The Internet of Things is moving into an office near you. Maybe even into your office. Are you ready for the security challenge?
Gartner predicts that by 2020, 26 billion devices will make up the Internet of Things (IoT) and be connected to a corporate network. That doesn’t include the devices that we typically associate with Internet connections, like computers, smartphones and tablets.
However, according to a new study by GFI Software, IT departments and security staff are worried about what the IoT explosion will do to the network, particularly the potential (probable?) increase of security threats via these new connections. As Information Age stated:
[The] spike in connected devices will create billions of new unsecured endpoints that will in turn produce new vectors of attack designed to either compromise the device or gain access to the infrastructure.
However, IT staff aren’t doing much of anything to prepare for this massive security and connection challenge. A study by Spiceworks found that while IT professionals expect IoT to make an impact on the workplace, little is being done about it, as PC Magazine pointed out:
But while 71 percent of IT professionals surveyed said they believe the IoT will "affect both consumers and the workplace," some 59 percent were "not actively preparing for the impact it could have on their business," Spiceworks reported this week.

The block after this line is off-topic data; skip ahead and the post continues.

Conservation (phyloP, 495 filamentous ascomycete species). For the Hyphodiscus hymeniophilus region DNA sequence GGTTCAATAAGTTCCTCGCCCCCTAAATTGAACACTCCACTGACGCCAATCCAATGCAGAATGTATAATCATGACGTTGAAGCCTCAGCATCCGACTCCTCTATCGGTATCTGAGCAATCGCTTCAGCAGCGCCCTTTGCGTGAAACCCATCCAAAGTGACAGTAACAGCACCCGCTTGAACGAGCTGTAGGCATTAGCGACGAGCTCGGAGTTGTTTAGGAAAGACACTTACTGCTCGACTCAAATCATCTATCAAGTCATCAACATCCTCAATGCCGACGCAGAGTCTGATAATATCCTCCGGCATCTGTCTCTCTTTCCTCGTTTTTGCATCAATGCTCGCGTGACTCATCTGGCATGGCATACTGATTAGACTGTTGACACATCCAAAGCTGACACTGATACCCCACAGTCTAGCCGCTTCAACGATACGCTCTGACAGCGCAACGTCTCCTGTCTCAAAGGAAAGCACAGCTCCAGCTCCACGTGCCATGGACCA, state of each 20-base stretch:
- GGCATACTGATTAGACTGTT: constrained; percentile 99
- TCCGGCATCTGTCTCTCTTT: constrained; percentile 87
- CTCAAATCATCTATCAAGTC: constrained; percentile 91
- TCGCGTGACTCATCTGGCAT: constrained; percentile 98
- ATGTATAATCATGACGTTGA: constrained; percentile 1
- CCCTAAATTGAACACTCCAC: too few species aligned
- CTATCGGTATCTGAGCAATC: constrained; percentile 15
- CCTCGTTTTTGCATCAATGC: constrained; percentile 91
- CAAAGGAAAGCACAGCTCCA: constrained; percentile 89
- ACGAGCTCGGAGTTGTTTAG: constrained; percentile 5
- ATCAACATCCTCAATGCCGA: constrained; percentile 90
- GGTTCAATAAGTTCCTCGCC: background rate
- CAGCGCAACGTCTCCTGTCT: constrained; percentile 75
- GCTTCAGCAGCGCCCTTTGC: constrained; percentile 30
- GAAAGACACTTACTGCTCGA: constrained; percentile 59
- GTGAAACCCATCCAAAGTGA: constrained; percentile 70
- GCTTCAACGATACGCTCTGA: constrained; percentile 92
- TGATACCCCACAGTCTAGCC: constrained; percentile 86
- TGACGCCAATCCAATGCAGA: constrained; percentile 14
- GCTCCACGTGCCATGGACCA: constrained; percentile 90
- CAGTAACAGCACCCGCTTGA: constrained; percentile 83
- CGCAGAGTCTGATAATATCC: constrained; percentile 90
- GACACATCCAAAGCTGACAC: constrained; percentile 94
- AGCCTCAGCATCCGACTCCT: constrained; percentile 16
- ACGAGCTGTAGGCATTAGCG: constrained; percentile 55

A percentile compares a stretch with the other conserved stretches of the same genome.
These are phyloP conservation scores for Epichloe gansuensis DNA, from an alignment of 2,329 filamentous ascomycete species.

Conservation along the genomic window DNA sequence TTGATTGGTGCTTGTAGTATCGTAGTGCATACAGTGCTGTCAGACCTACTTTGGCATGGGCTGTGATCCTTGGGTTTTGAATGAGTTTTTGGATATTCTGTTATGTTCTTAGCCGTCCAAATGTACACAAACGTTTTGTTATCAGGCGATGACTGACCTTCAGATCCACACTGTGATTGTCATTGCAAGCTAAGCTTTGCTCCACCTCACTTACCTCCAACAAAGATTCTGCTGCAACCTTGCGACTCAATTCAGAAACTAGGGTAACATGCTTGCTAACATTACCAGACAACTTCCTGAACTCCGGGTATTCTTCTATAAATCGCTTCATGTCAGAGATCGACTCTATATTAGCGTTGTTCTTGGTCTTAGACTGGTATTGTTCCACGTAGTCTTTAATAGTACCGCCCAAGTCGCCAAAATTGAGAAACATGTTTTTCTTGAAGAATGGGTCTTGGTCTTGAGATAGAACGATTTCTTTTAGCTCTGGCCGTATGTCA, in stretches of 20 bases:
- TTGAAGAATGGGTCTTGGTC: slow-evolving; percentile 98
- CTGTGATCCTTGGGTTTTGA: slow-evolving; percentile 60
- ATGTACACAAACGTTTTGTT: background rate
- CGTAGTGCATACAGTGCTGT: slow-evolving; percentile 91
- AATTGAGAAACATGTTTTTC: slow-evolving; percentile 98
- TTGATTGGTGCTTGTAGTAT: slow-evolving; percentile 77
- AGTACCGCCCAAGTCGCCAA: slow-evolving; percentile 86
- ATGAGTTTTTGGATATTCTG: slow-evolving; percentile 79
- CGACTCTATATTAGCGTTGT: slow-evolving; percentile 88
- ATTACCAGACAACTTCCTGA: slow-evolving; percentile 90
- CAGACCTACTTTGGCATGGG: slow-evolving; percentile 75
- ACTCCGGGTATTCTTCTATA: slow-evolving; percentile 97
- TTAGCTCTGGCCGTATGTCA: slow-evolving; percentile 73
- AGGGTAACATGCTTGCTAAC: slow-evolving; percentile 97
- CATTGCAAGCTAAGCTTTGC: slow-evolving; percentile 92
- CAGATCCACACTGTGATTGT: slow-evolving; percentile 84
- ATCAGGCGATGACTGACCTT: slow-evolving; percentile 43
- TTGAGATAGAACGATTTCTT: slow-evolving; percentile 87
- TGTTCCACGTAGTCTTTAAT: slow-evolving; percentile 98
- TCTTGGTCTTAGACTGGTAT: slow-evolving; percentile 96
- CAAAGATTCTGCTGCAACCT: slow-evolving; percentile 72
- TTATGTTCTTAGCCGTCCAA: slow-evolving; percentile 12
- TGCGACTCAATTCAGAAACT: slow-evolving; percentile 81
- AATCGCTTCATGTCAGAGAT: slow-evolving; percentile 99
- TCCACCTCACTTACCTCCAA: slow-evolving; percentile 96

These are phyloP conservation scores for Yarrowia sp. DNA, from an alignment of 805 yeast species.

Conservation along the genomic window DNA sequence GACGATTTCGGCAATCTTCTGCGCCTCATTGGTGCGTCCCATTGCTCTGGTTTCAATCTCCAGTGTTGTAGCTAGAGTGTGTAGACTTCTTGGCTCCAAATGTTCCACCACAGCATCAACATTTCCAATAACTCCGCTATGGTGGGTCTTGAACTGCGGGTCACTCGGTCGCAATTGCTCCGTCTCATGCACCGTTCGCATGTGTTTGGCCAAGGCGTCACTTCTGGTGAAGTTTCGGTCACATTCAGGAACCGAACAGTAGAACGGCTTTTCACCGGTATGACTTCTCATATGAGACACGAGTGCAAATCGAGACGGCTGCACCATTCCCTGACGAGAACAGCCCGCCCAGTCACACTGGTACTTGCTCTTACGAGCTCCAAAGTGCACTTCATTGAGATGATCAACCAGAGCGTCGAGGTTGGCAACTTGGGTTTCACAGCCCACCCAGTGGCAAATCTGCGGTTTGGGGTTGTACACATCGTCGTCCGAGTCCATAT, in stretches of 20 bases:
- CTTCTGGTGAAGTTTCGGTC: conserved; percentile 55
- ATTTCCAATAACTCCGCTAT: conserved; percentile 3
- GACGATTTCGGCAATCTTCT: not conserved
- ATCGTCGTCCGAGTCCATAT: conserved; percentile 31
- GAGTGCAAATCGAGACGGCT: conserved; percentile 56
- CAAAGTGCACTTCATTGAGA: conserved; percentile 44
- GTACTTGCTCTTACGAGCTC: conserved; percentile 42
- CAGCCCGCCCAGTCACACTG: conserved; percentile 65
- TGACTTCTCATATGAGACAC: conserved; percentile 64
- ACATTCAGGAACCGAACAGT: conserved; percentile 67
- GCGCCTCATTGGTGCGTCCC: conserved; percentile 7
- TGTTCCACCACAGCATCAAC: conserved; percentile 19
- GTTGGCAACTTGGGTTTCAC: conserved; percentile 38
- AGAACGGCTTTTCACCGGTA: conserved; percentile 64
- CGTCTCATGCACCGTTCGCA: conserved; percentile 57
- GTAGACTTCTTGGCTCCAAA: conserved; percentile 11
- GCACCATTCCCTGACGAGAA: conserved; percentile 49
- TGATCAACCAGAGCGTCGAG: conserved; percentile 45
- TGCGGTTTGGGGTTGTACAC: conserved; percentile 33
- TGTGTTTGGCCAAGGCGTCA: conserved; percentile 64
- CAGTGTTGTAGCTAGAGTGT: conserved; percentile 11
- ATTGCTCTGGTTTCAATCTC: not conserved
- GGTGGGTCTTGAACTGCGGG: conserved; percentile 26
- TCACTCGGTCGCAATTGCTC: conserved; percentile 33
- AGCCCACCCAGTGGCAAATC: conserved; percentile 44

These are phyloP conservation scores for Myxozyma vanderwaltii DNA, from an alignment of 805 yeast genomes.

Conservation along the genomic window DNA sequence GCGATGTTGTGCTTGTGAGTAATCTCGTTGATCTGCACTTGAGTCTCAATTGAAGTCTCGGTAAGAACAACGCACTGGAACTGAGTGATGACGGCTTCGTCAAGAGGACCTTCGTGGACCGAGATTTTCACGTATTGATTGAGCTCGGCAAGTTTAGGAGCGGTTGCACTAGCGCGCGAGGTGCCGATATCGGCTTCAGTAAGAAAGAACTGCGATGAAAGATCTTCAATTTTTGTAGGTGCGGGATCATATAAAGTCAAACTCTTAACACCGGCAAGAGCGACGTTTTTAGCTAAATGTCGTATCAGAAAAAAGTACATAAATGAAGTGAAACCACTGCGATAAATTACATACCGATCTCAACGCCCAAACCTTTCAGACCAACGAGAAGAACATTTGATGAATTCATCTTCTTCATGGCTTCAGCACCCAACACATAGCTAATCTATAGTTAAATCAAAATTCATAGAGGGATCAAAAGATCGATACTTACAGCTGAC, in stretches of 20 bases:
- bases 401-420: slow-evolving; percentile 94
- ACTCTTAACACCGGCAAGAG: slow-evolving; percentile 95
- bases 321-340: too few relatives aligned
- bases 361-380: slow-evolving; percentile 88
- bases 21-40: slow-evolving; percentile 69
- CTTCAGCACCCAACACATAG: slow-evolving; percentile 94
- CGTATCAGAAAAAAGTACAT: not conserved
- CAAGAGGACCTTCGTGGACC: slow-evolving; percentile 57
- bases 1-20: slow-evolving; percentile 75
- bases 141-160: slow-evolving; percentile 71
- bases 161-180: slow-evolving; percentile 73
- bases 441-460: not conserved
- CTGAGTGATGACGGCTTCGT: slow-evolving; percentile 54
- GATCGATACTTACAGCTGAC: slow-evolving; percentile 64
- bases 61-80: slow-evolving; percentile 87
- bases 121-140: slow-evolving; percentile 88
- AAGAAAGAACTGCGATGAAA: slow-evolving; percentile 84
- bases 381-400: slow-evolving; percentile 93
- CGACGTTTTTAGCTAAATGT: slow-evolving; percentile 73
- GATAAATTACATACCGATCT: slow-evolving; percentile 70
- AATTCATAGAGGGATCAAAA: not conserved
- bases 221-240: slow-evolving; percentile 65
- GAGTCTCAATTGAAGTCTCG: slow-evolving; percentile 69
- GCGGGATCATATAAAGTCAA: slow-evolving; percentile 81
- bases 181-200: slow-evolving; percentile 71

IoT is just the latest in what is a growing list of security challenges for businesses of all sizes, but especially SMBs, which are already working with limited security budgets and security expertise. And let’s be honest, companies are already struggling with the impact of BYOD and securing the many and varied endpoints that personal devices add to the network. During his keynote address at CEIC 2014, Joel Brenner referred to BYOD as Bring Your Own Disaster because of all the security problems. And now we’re adding IoT to the mix?
Right now, IoT isn’t widespread within the workplace – at least not at the levels of other security concerns like BYOD and cloud computing, but as Kathryn Pribish, voice of IT program manager at Spiceworks, was quoted in the PC Magazine story:
IT professionals understand the inevitability of the IoT but the reality is, though the impact will be gradual, resource-strained IT departments and others who haven't jumped on the IoT bandwagon will be playing catch-up if they don't adequately prepare.